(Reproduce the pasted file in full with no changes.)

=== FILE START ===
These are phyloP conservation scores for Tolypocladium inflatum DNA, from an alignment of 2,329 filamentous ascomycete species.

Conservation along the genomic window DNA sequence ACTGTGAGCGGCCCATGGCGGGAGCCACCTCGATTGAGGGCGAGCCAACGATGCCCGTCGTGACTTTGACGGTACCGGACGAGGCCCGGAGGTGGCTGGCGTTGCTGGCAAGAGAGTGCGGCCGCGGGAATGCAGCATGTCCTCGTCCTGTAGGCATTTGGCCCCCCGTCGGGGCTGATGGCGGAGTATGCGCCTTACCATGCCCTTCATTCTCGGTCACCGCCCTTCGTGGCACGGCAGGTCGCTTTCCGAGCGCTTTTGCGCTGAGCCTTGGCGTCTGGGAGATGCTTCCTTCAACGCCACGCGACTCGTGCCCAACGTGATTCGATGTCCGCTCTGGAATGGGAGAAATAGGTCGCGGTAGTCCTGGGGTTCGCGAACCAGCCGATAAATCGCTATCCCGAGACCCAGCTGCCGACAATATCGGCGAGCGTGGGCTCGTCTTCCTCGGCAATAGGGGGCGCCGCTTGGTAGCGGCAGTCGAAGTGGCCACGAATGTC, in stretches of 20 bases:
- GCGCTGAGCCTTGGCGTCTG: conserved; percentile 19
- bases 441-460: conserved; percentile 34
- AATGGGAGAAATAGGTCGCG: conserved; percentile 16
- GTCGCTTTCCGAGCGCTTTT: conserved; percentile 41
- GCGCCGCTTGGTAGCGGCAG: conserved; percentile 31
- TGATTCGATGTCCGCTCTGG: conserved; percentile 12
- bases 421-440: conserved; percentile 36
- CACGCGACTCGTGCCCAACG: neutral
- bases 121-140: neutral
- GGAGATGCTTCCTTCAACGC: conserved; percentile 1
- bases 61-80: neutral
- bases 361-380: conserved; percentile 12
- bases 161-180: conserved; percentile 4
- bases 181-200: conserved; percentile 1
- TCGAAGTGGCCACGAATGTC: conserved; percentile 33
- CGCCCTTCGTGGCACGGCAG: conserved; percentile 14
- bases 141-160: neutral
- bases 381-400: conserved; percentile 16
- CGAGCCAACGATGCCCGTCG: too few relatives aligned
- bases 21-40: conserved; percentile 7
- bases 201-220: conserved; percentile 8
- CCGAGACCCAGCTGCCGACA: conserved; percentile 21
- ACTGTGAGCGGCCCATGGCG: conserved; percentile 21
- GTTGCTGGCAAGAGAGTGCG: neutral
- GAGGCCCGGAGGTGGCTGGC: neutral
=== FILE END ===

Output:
These are phyloP conservation scores for Tolypocladium inflatum DNA, from an alignment of 2,329 filamentous ascomycete species.

Conservation along the genomic window DNA sequence ACTGTGAGCGGCCCATGGCGGGAGCCACCTCGATTGAGGGCGAGCCAACGATGCCCGTCGTGACTTTGACGGTACCGGACGAGGCCCGGAGGTGGCTGGCGTTGCTGGCAAGAGAGTGCGGCCGCGGGAATGCAGCATGTCCTCGTCCTGTAGGCATTTGGCCCCCCGTCGGGGCTGATGGCGGAGTATGCGCCTTACCATGCCCTTCATTCTCGGTCACCGCCCTTCGTGGCACGGCAGGTCGCTTTCCGAGCGCTTTTGCGCTGAGCCTTGGCGTCTGGGAGATGCTTCCTTCAACGCCACGCGACTCGTGCCCAACGTGATTCGATGTCCGCTCTGGAATGGGAGAAATAGGTCGCGGTAGTCCTGGGGTTCGCGAACCAGCCGATAAATCGCTATCCCGAGACCCAGCTGCCGACAATATCGGCGAGCGTGGGCTCGTCTTCCTCGGCAATAGGGGGCGCCGCTTGGTAGCGGCAGTCGAAGTGGCCACGAATGTC, in stretches of 20 bases:
- GCGCTGAGCCTTGGCGTCTG: conserved; percentile 19
- bases 441-460: conserved; percentile 34
- AATGGGAGAAATAGGTCGCG: conserved; percentile 16
- GTCGCTTTCCGAGCGCTTTT: conserved; percentile 41
- GCGCCGCTTGGTAGCGGCAG: conserved; percentile 31
- TGATTCGATGTCCGCTCTGG: conserved; percentile 12
- bases 421-440: conserved; percentile 36
- CACGCGACTCGTGCCCAACG: neutral
- bases 121-140: neutral
- GGAGATGCTTCCTTCAACGC: conserved; percentile 1
- bases 61-80: neutral
- bases 361-380: conserved; percentile 12
- bases 161-180: conserved; percentile 4
- bases 181-200: conserved; percentile 1
- TCGAAGTGGCCACGAATGTC: conserved; percentile 33
- CGCCCTTCGTGGCACGGCAG: conserved; percentile 14
- bases 141-160: neutral
- bases 381-400: conserved; percentile 16
- CGAGCCAACGATGCCCGTCG: too few relatives aligned
- bases 21-40: conserved; percentile 7
- bases 201-220: conserved; percentile 8
- CCGAGACCCAGCTGCCGACA: conserved; percentile 21
- ACTGTGAGCGGCCCATGGCG: conserved; percentile 21
- GTTGCTGGCAAGAGAGTGCG: neutral
- GAGGCCCGGAGGTGGCTGGC: neutral